Almost everyone connected with the record’s success turned out Friday (Oct. 18) to toast singer Joe Nichols and the writers of his recent No. 1 single, “The Impossible.” ASCAP, the performance rights society, hosted the celebration at its Nashville office.
Among those raising their glasses to songwriters Kelley Lovelace and Lee Miller were Tim DuBois and Tony Brown, the senior partners of Universal South, Nichols’ record label; Connie Bradley, ASCAP’s senior vice president; Pete Fisher, general manager of the Grand Ole Opry; and Nichols’ producer, Brent Rowan.
“This is Kelley’s second No. 1,” Bradley explained as she handed him his trophy, “so we don’t give you a jacket this time.” (Lovelace’s first chart-topper was “He Didn’t Have To Be.” ASCAP traditionally awards a fancy jacket for such a breakthrough.) Bradley also acknowledged DuBois and Brown, whom she called “the smartest people in town.”
Besides being Nichol’s first No. 1, “The Impossible” was also the first single Universal South released. Referring to this fact, Lovelace observed, “It’s kind of historical. Me and Lee were talking that our plaques should be very big.” Miller is signed to BMI, a competing performance rights organization.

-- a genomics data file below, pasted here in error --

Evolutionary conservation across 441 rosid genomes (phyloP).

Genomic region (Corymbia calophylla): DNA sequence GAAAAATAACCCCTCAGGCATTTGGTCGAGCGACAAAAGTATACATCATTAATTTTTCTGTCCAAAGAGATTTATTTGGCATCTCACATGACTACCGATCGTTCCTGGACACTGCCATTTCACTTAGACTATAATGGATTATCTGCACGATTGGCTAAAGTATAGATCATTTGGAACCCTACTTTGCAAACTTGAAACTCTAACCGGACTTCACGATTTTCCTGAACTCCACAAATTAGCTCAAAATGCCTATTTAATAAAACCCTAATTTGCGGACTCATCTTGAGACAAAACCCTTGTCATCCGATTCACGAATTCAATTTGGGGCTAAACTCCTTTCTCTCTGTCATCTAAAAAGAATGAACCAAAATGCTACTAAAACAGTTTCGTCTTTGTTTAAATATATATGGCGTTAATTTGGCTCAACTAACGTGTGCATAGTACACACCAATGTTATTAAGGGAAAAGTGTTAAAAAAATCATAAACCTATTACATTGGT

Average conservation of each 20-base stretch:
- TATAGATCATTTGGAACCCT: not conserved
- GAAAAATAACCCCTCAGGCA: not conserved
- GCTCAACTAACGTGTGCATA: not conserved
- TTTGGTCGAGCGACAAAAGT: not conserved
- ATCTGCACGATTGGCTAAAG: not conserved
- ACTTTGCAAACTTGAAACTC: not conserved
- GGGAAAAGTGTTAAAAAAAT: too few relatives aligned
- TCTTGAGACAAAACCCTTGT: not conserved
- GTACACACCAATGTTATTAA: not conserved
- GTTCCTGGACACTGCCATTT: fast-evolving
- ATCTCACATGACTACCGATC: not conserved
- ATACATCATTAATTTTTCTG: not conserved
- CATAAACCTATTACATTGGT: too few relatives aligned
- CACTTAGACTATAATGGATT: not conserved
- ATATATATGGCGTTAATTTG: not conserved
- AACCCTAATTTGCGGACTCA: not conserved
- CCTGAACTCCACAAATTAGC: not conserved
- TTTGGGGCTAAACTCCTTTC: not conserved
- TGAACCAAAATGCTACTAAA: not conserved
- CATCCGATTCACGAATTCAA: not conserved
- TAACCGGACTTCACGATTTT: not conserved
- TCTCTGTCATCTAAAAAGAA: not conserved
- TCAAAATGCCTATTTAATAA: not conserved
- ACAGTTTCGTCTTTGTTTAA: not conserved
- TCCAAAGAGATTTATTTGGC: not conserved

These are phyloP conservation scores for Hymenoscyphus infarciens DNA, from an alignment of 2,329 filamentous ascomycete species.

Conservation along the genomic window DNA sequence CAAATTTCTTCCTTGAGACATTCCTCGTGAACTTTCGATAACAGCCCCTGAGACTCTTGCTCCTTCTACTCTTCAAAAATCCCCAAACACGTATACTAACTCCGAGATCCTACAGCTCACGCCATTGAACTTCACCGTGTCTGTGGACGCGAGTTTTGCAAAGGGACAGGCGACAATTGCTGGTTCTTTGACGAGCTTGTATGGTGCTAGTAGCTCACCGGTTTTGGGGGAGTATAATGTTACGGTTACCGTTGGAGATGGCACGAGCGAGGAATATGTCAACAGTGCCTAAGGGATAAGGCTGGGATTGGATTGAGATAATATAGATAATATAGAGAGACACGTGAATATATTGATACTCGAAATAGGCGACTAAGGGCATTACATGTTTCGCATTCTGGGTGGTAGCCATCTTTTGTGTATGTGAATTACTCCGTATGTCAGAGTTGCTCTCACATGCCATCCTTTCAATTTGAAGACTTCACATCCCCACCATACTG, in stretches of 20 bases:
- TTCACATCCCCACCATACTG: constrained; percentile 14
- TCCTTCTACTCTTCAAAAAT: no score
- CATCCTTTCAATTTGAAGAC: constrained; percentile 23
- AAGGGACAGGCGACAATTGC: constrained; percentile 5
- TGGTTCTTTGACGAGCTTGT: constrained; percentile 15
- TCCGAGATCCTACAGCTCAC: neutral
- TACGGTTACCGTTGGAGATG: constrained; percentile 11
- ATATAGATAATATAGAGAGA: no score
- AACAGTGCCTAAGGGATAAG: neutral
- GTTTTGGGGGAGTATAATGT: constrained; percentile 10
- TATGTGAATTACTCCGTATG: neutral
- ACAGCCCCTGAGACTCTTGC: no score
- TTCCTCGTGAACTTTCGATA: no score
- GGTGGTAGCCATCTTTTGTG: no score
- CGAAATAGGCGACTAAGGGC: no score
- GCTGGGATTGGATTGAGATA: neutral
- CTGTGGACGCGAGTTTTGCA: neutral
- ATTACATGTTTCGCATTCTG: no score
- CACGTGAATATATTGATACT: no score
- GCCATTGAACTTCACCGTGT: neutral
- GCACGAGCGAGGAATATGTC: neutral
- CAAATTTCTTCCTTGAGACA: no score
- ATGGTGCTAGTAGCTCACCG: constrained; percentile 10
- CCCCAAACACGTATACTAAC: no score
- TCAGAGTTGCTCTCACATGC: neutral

“From every point I’ve heard,” said Gary Overton, executive vice president and general manager of EMI Music, Lovelace’s publisher, “everyone loves Joe Nichols.” He joked that Rowan had “wasted 20-odd years being Nashville’s greatest guitarist” before finally finding an artist he wanted to produce.
Still looking incredulous at all the attention he was getting, Nichols told his well-wishers, “It’s been an extremely long road, but a lot of people have held on with me.” He said the good news hadn’t really sunk in until he arrived for the celebration. “I thought ’It’s a No. 1 party — and I’m invited.'”
Following the awards presentations, Nichols told CMT.com that he had connected emotionally with “The Impossible” the first time he heard it. “Sometimes there are songs that just feel like they belong to you,” he explained, noting that a lot of the lyrics applied to him directly. “It hit me 20 seconds into the song. My grandpa died when I was 13. My dad was strong man.”
Following the party, Nichols made a return appearance at the Grand Ole Opry, where, Fisher said, he has become a fan favorite. Earlier in the day, the singer learned he had won a coveted “bumper” spot during the Nov. 6 CMA Awards show. (A bumper is one of those “We’ll be right back” segments that signal a break for commercials while giving an up-and-coming artist the opportunity to sing a line or two from his or her best-known single.)
Nichols has just shot the video for his next single, the honky-tonking “Brokenheartsville.”